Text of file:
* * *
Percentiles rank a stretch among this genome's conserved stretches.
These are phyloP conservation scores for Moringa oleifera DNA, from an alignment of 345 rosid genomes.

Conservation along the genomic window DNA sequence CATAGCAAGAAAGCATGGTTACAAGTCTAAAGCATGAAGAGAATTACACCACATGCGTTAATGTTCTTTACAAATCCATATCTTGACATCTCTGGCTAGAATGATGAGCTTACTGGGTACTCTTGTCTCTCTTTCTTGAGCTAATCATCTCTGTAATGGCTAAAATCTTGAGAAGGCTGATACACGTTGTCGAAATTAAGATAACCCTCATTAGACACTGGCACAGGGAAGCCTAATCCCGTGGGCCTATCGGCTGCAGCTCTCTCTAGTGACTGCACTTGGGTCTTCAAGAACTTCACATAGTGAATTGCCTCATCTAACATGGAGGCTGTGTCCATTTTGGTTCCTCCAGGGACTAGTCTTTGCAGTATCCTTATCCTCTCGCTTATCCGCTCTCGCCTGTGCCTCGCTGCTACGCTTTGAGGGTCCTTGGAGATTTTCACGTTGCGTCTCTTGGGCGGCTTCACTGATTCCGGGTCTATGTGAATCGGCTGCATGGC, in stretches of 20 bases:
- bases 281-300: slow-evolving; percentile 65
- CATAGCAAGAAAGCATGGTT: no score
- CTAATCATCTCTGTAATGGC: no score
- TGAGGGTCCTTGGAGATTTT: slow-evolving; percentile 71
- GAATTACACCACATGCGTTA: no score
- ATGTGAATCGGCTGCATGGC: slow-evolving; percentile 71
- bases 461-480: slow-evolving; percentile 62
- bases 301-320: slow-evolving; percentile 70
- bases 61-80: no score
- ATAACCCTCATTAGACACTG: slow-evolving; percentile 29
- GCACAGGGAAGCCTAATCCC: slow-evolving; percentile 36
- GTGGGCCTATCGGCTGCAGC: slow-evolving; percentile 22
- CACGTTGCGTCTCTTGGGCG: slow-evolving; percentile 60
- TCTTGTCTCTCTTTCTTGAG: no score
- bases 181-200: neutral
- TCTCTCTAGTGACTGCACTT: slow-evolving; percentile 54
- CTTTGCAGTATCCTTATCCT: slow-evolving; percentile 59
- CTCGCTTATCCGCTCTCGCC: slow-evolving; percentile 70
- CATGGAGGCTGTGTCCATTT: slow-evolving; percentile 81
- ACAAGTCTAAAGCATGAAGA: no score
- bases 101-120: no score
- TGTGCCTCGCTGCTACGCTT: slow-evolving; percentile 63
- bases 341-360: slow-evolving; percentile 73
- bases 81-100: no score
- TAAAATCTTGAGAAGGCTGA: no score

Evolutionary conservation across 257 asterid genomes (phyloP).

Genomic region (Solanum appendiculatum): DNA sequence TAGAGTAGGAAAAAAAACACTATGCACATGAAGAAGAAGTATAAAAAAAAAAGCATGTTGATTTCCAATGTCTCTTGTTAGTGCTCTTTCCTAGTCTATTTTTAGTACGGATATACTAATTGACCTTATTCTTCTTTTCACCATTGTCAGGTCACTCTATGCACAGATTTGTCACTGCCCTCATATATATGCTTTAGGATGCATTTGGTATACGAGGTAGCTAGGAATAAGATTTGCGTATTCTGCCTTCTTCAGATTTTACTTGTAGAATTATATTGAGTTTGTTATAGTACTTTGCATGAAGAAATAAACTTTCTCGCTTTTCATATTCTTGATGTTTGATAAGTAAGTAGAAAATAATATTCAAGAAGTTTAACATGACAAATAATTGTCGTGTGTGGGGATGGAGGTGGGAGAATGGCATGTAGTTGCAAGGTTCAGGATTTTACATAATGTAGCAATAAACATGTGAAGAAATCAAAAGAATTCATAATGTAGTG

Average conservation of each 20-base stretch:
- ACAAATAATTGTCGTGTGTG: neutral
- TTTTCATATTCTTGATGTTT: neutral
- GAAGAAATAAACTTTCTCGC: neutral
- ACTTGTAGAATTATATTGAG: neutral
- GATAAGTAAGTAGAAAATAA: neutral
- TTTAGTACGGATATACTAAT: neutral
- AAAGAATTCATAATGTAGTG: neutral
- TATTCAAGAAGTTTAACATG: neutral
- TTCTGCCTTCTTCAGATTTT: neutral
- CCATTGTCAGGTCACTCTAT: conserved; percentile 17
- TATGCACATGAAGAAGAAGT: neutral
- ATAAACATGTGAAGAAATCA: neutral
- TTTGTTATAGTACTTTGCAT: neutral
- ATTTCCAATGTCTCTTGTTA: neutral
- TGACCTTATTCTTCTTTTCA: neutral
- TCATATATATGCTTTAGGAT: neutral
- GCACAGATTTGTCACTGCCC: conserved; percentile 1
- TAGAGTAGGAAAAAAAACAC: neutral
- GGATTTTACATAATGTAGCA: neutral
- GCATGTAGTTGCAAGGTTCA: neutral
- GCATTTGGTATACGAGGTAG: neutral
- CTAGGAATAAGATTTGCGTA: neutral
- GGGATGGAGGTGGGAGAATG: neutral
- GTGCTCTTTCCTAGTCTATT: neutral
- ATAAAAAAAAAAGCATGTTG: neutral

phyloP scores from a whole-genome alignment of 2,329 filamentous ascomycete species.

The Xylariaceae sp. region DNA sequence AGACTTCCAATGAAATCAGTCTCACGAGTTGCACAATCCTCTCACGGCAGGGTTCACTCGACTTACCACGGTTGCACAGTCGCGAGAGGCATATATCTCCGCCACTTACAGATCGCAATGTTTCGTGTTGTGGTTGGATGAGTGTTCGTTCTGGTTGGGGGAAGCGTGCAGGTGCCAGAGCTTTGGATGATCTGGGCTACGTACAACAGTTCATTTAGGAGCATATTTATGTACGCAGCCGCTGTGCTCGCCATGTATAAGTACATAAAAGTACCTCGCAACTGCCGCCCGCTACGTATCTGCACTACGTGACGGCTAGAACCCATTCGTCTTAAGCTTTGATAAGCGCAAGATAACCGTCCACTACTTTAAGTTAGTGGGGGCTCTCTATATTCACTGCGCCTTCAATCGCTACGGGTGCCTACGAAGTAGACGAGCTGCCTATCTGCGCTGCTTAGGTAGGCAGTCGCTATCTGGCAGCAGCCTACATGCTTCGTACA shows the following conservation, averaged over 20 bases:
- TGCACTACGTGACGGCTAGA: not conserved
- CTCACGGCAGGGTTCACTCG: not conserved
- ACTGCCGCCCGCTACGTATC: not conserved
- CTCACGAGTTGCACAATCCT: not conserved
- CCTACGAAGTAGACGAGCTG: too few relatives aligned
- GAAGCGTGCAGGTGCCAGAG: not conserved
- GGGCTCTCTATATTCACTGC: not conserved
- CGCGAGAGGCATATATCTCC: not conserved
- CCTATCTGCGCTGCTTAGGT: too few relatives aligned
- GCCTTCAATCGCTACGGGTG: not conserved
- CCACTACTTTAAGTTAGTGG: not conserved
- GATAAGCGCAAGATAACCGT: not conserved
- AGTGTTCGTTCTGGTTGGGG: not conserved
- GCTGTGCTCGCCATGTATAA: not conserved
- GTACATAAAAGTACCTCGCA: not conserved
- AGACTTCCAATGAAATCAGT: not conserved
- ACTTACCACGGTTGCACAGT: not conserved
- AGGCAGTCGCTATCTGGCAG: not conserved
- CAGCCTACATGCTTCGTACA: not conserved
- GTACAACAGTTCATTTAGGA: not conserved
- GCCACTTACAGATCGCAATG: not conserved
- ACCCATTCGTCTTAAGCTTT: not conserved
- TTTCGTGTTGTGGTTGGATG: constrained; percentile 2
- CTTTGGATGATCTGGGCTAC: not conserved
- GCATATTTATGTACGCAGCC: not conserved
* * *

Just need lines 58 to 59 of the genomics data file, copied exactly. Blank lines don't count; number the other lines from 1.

The Xylariaceae sp. region DNA sequence AGACTTCCAATGAAATCAGTCTCACGAGTTGCACAATCCTCTCACGGCAGGGTTCACTCGACTTACCACGGTTGCACAGTCGCGAGAGGCATATATCTCCGCCACTTACAGATCGCAATGTTTCGTGTTGTGGTTGGATGAGTGTTCGTTCTGGTTGGGGGAAGCGTGCAGGTGCCAGAGCTTTGGATGATCTGGGCTACGTACAACAGTTCATTTAGGAGCATATTTATGTACGCAGCCGCTGTGCTCGCCATGTATAAGTACATAAAAGTACCTCGCAACTGCCGCCCGCTACGTATCTGCACTACGTGACGGCTAGAACCCATTCGTCTTAAGCTTTGATAAGCGCAAGATAACCGTCCACTACTTTAAGTTAGTGGGGGCTCTCTATATTCACTGCGCCTTCAATCGCTACGGGTGCCTACGAAGTAGACGAGCTGCCTATCTGCGCTGCTTAGGTAGGCAGTCGCTATCTGGCAGCAGCCTACATGCTTCGTACA shows the following conservation, averaged over 20 bases:
- TGCACTACGTGACGGCTAGA: not conserved